Berlusconi, who entered politics in the early 1990s, never joined these major wars so important for the geopolitical definition of Italy. Indeed, for a period, it seemed as if he would be swept up by the Mafia war over his suspected links with the criminal organization. But he managed to build a new relationship with America in 2001 as he offered help and support in the fight against Islamic terrorism. This aid, however, was compromised due to Berlusconi’s support of Putin’s Russia, which became increasingly Washington’s adversary.
On the other hand, with the victory over communism in 1989 and over the narco-Mafias (in Italy, but also in Latin America in the 1990s), America began to shift its axis of interest from Europe to Asia following the 1997-1998 Asian financial crisis. This attention to Asia had been redirected to the Central Asia and the Middle East, after the September 11, 2001 attacks on the Twin Towers, but it was refocused on Asia in recent years.
Today it seems that the old national states, born in Europe two centuries ago, have not yet realized that they are old. New state forms are springing up, multi-ethnic cities like Singapore, or political geo-economic projects like the U.S., or party-state China.
Actually, the European Union now holds together the old national states of Europe. Without the EU many of these states (Spain, torn with Catalonia, Italy broken between north and south, or even Germany still split between east and west) could fall apart. The United Kingdom is a glaring example. Here the centrifugal pulls of Scotland, Wales, and Northern Ireland against England increase in proportion with the English insistence to Brexit.
In all of this, the Italian situation seems to be at a very important cultural and spiritual nexus: the country has lost the sense of tragedy to deceive itself every day with comedies. Of course, always living in tragedy creates a state of often artificial anxiety that makes people lose the sense of reality, so the comedian brings us back down to earth.
But the tragedy (see Hal Brands and Charles Edel’s The Lessons of Tragedy: Statecraft and World Order, 2019) shows the danger, and alerting the people of the next drama, also gives an indication of how to get out of it.
After World War II, Italy produced tragedies with neorealism. There was a sense of alarm about the past danger and what was before it. Then came the Italian comedies that brought a sense of balance.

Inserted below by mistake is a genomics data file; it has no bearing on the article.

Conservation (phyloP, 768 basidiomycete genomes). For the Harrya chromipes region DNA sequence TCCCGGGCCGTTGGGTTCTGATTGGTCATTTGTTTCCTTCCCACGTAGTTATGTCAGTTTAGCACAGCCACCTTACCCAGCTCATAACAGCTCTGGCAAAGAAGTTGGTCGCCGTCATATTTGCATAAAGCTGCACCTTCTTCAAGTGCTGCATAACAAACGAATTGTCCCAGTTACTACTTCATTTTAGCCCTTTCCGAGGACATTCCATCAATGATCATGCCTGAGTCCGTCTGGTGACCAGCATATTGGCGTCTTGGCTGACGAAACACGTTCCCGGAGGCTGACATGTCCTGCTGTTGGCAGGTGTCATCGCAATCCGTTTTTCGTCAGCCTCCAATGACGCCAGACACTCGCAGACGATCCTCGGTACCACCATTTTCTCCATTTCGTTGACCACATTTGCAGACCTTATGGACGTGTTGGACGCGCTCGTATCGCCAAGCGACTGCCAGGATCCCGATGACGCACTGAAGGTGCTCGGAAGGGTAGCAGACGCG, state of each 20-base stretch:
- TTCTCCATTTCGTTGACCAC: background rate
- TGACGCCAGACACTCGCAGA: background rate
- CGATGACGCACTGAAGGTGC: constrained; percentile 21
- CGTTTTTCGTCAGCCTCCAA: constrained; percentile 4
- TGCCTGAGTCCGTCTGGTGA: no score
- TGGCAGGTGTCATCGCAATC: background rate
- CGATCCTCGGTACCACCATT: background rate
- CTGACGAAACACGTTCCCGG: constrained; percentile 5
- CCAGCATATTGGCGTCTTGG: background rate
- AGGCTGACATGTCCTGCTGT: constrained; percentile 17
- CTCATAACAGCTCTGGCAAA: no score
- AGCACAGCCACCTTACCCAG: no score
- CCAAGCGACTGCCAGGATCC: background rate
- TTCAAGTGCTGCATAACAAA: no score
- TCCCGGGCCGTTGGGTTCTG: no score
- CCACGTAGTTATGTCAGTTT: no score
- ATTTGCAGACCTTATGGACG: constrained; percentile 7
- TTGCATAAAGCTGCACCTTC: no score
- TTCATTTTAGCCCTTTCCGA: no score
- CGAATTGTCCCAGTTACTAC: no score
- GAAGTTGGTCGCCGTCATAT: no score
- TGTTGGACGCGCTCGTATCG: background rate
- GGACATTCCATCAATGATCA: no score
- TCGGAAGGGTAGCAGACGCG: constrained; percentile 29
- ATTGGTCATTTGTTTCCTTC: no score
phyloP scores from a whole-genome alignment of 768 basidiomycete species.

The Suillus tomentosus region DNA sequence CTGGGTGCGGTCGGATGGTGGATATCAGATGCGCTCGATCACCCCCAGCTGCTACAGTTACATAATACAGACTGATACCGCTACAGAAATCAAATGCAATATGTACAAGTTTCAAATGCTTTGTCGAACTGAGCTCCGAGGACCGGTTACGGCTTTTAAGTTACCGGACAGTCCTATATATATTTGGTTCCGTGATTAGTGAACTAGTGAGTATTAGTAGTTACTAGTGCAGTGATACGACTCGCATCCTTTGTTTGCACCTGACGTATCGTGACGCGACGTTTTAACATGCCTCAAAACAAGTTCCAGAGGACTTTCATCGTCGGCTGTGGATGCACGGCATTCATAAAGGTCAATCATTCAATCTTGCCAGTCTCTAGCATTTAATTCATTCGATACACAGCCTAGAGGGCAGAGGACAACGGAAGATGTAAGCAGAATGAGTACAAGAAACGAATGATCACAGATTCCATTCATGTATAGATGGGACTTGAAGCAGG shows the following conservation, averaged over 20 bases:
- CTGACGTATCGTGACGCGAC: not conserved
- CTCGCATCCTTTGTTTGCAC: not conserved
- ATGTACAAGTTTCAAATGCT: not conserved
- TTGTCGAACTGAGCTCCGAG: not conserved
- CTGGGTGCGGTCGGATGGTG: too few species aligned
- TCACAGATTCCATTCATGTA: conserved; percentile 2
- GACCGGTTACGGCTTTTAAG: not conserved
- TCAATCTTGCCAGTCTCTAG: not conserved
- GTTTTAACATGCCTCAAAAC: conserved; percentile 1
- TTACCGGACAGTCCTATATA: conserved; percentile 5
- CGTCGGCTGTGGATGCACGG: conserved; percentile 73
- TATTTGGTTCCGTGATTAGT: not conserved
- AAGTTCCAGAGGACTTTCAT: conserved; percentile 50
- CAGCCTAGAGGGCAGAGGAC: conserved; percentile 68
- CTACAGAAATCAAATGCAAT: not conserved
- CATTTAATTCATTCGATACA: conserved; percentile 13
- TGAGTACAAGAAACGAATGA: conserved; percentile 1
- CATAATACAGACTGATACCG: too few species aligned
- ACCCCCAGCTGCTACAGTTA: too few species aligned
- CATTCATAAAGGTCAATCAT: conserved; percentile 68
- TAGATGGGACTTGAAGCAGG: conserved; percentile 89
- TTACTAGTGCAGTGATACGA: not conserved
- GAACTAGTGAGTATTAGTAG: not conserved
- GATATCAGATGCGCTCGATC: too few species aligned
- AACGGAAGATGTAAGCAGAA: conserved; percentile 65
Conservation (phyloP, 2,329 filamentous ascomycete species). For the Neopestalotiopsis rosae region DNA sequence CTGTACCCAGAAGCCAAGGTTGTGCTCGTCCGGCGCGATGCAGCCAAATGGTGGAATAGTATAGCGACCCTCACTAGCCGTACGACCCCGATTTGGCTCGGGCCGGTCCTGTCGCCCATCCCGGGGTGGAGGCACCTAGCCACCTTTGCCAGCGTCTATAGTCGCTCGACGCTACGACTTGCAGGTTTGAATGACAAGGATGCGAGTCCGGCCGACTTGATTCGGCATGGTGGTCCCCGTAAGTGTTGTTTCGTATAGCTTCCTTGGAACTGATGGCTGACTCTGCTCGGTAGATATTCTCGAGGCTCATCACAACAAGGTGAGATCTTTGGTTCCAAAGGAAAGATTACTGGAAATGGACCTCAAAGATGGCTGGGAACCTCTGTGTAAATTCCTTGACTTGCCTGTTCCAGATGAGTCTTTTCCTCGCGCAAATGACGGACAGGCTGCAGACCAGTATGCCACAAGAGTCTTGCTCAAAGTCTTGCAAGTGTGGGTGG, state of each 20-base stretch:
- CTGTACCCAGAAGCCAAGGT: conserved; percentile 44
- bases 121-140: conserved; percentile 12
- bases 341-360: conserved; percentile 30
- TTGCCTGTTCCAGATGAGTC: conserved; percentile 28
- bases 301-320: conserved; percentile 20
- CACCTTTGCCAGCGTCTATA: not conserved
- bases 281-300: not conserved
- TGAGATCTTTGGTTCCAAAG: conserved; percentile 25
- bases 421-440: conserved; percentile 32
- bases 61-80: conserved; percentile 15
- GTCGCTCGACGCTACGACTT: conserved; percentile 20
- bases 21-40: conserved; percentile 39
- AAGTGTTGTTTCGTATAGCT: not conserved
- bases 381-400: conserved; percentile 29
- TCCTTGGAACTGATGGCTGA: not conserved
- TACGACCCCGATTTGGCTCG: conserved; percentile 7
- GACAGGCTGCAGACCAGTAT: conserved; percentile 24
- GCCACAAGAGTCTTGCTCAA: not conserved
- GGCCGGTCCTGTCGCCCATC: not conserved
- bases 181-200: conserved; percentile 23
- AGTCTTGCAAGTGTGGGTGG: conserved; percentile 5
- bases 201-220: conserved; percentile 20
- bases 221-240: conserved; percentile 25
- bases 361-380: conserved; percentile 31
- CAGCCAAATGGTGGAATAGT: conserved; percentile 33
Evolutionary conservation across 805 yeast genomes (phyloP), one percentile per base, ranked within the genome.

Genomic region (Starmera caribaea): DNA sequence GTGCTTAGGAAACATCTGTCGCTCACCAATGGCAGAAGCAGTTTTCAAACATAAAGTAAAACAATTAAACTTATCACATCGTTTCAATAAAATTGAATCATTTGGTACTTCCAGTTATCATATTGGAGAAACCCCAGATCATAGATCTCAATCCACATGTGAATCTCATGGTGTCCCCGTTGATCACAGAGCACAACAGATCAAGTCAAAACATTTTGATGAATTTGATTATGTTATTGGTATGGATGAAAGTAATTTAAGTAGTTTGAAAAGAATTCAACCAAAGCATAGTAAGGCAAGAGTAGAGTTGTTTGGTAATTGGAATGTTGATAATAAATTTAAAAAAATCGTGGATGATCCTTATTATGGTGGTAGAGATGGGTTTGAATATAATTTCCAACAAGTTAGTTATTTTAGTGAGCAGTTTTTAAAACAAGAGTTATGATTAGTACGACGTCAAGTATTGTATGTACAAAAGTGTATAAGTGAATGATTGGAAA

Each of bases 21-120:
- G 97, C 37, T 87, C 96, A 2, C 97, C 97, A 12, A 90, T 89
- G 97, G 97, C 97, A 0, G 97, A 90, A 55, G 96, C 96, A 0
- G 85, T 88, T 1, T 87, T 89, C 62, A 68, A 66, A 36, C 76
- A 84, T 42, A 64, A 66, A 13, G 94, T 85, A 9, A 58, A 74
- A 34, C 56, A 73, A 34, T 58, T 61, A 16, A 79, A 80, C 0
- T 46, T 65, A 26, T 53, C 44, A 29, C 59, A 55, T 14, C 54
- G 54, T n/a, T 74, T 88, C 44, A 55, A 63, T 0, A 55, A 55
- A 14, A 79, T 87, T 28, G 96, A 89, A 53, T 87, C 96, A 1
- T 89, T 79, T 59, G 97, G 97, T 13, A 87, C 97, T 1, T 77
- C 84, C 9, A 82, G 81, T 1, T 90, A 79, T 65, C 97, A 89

But in the last 30-40 years, tragedy seems to have disappeared from Italy, buried by an avalanche of farce, skits, and comedies. Or it has become serious and subtle, or even has changed into a kind of neo-apology of perennial and unbeatable evil, like with the beautiful TV series Suburra and Gomorrah, where the state is a horizon of tissue paper and the main characters are extreme delinquents.
Overall, two sets of problems arise for the four protagonists of Italian politics of the moment.
The first is that the idea of what is “left” or “right” has been lost.
On the left, for example, there is the collapse of the well-being of the middle class and the expansion of a society of legal immigrants (perhaps even three million) who pay taxes but do not vote. Therefore, the Italian democratic base is broken (taxation without representation), but this immigrant population “is in competition” with the former impoverished middle class. On the other hand, in this impoverished middle class, there are many pensioners who no longer contribute to the growth of the country but still vote.
There are immense social problems that need articulated answers.
The same is true on the right. For example, there is the deterioration of the basic order of cities large and small, and of cleaning public life. There is a sense of personal security in crisis, and the threat to private savings from an economy that has practically stopped growing for 15 years. Moreover, there is the change in Italian social fabric due to the arrival of millions of immigrants with different cultures and sensibilities. These are real issues that cannot be solved by sloganeering but with a concrete, practical project.
A train from east to west made the United States some 150 years ago. The Chinese idea of a train across the Eurasian continent is stirring all kinds of concerns and hopes in the world. Perhaps, similarly a train practically from the North to the South Pole could help to build a new euro-Atlantic purpose.